I was one of Shah’s students way back in 2006-2007 at the little bible college he used to teach at. During my time there I went threw a few things that left me broken and hurting. I experienced the pressure of having to be a certain way in the sense of reading your bible 1000hrs a day etc in order to add up. I had even made a mistake and brokenly repented but was publicly shamed and completely embarrassed as I was made to repent in front of the entire student body. I say all of that to make this point: somewhere along the way man has made a relationship with Christ to be something more than what God had intended it to be. The human way is to always try to add up, have x,y, z in order before anything else can happen. Like Shah says it’s become an algorithm when we desire something but God may not have answered. (We probably aren’t praying/reading the bible long enough etc). All of that is the “works” minded mentality that says we have to earn our way to God. In order to do ministry we have to have a degree…I couldn’t disagree more. Where God calls he equips. The new covenant says it’s about relationship with Christ. The old covenant speaks of sacrificing in order to forgive sins etc and too often we as the church live as though we’ve forgotten that Christ was the sacrifice for us. I’m saying this to say that I, like you, have had frustration, hurt and anger about bible college, debt and where do I go from here type of feelings. Your frustration and anger is ok. But I feel that the key in moving on is to be able to separate man’s actions and how we’ve turned serving God into a business, and separate it from how and what God desires of us. I walked away from school with a biblical degree that didn’t really do much for me in terms of a career and had to go back to school and am now a registered nurse. Through it all I learned that where God wants me, he will place me. He has placed dreams inside of me that can only be accomplished and fulfilled through him living and moving in me. No amount of effort I could ever do or man could ever do will force these things to take place. But when they do, they are covered in his timing, presence and anointing and no man will ever be able to take that from you. God is also big enough to handle your frustration. I had to begin with a simple prayer that said “God I know I’m not where I should be with you, help me to get there.” Literally that was all I prayed for a while. And as I prayed that God began to open my heart up to be able to grieve what I had been through. I don’t believe you will ever be able to let go of something until you are able to come face to face with the hurt and pain. I’m so sorry you are and have been through what you have but my encouragement is to find who God says he is and try to separate the ways and tendencies of man, from the God who simply desires to love on you and be in relationship with you. It is simple, it’s man that makes it difficult.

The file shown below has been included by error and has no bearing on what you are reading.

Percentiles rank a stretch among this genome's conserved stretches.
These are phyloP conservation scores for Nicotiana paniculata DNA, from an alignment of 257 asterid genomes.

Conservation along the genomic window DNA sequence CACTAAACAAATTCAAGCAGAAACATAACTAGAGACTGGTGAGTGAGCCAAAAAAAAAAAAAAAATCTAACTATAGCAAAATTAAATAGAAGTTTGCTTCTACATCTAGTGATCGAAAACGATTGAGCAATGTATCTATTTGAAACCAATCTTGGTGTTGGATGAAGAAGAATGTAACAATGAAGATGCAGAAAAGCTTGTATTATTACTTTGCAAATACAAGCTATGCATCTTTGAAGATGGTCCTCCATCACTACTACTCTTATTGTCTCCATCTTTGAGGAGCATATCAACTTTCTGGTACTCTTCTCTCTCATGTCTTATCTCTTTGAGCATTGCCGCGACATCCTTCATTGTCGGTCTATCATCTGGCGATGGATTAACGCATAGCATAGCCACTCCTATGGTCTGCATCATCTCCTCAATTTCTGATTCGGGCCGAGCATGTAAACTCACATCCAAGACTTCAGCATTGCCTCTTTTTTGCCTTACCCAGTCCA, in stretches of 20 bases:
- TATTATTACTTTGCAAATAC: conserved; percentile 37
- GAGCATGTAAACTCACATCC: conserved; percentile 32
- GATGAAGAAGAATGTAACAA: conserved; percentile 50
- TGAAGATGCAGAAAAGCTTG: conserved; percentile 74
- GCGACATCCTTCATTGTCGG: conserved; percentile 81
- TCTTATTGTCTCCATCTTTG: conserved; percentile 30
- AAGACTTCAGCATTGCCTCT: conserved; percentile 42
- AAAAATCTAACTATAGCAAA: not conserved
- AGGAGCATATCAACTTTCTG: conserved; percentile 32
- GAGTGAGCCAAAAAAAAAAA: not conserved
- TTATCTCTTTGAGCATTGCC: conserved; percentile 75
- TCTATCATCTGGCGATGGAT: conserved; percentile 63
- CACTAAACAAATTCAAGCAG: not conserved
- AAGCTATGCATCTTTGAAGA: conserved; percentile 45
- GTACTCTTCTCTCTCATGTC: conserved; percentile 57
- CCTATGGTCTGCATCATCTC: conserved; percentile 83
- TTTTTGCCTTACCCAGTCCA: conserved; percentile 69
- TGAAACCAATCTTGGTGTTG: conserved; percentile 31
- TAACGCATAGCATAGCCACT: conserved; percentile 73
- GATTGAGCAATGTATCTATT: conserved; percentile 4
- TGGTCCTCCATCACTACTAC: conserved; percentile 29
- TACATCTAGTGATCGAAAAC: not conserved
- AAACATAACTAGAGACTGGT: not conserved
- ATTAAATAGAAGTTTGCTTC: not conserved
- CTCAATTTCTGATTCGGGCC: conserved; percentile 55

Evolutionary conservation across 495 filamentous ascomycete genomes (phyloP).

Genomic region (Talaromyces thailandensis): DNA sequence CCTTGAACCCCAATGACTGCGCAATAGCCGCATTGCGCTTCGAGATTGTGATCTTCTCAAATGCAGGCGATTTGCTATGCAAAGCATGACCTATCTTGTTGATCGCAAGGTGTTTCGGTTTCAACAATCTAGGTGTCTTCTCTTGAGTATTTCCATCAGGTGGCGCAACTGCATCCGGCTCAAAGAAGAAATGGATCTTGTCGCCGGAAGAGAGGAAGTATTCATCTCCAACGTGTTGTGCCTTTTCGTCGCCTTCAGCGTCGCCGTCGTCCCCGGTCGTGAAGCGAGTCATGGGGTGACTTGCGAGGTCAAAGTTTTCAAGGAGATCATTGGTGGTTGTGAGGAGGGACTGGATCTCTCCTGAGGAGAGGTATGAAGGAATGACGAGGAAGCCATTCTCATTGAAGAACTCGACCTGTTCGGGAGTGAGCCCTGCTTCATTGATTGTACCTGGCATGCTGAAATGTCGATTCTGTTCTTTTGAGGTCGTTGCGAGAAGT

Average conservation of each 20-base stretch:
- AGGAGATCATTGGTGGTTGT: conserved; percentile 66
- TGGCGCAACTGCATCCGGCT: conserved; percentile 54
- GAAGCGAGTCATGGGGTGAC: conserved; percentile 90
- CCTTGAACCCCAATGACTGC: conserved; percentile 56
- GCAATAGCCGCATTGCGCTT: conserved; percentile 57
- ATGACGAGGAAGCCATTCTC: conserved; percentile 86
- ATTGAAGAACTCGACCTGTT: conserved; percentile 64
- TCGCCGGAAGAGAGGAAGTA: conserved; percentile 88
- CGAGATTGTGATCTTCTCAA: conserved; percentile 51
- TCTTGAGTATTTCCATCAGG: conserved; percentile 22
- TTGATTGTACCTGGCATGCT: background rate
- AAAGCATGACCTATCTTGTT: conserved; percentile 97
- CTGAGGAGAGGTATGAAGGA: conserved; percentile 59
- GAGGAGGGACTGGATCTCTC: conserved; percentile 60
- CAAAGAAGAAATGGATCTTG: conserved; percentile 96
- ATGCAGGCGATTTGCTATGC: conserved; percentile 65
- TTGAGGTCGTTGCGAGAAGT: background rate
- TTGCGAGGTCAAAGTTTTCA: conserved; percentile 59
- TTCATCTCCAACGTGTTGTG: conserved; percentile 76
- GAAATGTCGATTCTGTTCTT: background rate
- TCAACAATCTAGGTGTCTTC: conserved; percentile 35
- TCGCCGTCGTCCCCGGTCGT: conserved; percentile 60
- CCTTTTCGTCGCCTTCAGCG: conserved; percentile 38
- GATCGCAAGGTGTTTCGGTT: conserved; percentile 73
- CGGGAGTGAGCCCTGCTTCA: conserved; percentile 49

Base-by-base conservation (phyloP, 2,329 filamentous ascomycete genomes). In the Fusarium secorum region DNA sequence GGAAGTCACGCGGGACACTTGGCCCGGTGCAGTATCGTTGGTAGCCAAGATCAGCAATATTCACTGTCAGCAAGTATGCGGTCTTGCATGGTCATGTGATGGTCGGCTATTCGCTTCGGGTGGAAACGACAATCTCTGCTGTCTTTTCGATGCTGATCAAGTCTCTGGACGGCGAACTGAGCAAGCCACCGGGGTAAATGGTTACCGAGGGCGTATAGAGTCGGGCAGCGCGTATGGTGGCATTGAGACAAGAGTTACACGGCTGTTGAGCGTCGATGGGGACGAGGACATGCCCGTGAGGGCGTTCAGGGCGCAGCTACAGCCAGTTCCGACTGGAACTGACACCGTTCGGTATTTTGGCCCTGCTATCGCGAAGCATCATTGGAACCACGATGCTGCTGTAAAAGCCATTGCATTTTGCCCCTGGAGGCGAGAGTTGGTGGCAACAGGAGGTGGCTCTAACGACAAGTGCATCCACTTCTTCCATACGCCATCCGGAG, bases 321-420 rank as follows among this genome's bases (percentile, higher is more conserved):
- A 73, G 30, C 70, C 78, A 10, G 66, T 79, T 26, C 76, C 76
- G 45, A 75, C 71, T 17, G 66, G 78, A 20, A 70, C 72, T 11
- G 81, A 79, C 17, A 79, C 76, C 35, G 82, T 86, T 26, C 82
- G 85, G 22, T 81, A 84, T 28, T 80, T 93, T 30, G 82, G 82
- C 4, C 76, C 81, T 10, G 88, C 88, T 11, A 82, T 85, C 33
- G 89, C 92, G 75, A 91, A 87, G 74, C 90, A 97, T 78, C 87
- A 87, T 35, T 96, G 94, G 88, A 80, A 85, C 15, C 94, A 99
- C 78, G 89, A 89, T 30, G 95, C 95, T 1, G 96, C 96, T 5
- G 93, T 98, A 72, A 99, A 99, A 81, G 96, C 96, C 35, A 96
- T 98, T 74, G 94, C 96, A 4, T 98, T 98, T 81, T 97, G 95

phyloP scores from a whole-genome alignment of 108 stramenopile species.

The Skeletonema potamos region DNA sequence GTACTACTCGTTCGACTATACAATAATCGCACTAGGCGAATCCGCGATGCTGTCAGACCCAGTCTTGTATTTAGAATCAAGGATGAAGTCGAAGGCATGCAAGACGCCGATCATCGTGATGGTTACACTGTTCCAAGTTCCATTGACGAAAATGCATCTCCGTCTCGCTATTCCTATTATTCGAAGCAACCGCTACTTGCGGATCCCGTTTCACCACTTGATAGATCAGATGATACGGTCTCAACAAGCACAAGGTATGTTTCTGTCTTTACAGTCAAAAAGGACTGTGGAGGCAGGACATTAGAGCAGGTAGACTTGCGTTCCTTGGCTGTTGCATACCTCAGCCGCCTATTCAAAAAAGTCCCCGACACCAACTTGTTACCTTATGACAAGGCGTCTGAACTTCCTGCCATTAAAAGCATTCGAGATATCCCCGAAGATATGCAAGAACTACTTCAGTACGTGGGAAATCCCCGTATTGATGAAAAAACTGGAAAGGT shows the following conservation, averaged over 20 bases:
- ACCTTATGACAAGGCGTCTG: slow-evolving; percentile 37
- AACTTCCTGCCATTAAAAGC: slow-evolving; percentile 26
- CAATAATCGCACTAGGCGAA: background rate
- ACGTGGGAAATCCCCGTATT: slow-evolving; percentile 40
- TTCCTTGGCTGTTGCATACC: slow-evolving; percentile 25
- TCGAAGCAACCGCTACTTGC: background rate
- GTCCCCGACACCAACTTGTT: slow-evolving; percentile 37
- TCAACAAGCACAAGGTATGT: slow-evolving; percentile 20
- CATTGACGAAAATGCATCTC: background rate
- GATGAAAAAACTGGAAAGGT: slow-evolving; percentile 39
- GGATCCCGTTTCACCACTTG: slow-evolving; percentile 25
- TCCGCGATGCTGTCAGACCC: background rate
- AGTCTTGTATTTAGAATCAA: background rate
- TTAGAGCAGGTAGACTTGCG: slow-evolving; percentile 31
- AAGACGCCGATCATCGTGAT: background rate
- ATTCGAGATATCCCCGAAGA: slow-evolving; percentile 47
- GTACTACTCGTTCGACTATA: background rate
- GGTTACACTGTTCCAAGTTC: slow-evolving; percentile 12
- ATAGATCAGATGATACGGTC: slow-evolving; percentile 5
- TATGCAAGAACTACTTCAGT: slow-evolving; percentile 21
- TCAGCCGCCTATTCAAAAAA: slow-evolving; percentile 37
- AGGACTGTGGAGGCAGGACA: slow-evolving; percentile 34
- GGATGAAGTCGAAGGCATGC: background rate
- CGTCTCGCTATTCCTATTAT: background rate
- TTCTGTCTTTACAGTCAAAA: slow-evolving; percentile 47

Praying for you!

    Deb

    • shah2011
      Posted at 12:08h, 27 July Reply

      Deb,

      Please forgive me for my very late reply. My website was going through some renovation and I had to wait for that to be completed before posting anything.

      I am sure your words will comfort Dave because they come out of the life of a person who can certainly empathize with him.

      I am so sorry for all you went through, but I am so proud of you for putting up with all that crap and still finished your schooling. I hope people realize that we can take our pains and make something good out of them. You’re now an RN. That’s awesome. I can’t tell you how happy I am for you. You must be dealing with a lot of hurting people. I am sure with the mercy and grace you’ve received from God, you’re able to help many of your patience.

  • Greg Everson
    Posted at 13:25h, 04 July Reply

    I would suggest the following book, to offer some help. It has helped me.
    A Sacred Sorrow: Reaching Out to God in the Lost Language of Lament (Quiet Times for the Heart) by Michael Card, published by NavPress – 1994. You can get it on Amazon.

    I would tell Dave to be brutally honest with God about what he is feeling and thinking. God can handle it. Too often today when people experience frustration or doubts because their experiences don't fit the image projected by the "church program" they turn to others that doubt and they fall away from the faith. Don't be afraid to wrestle with God over these feelings and thoughts–God will meet you where you are at. Do not expect God to wave a magic wand and solve all your problems but as you wrestle with God you will discover His presence with you in the circumstance. (Card describes this in his book better than I am doing it now.)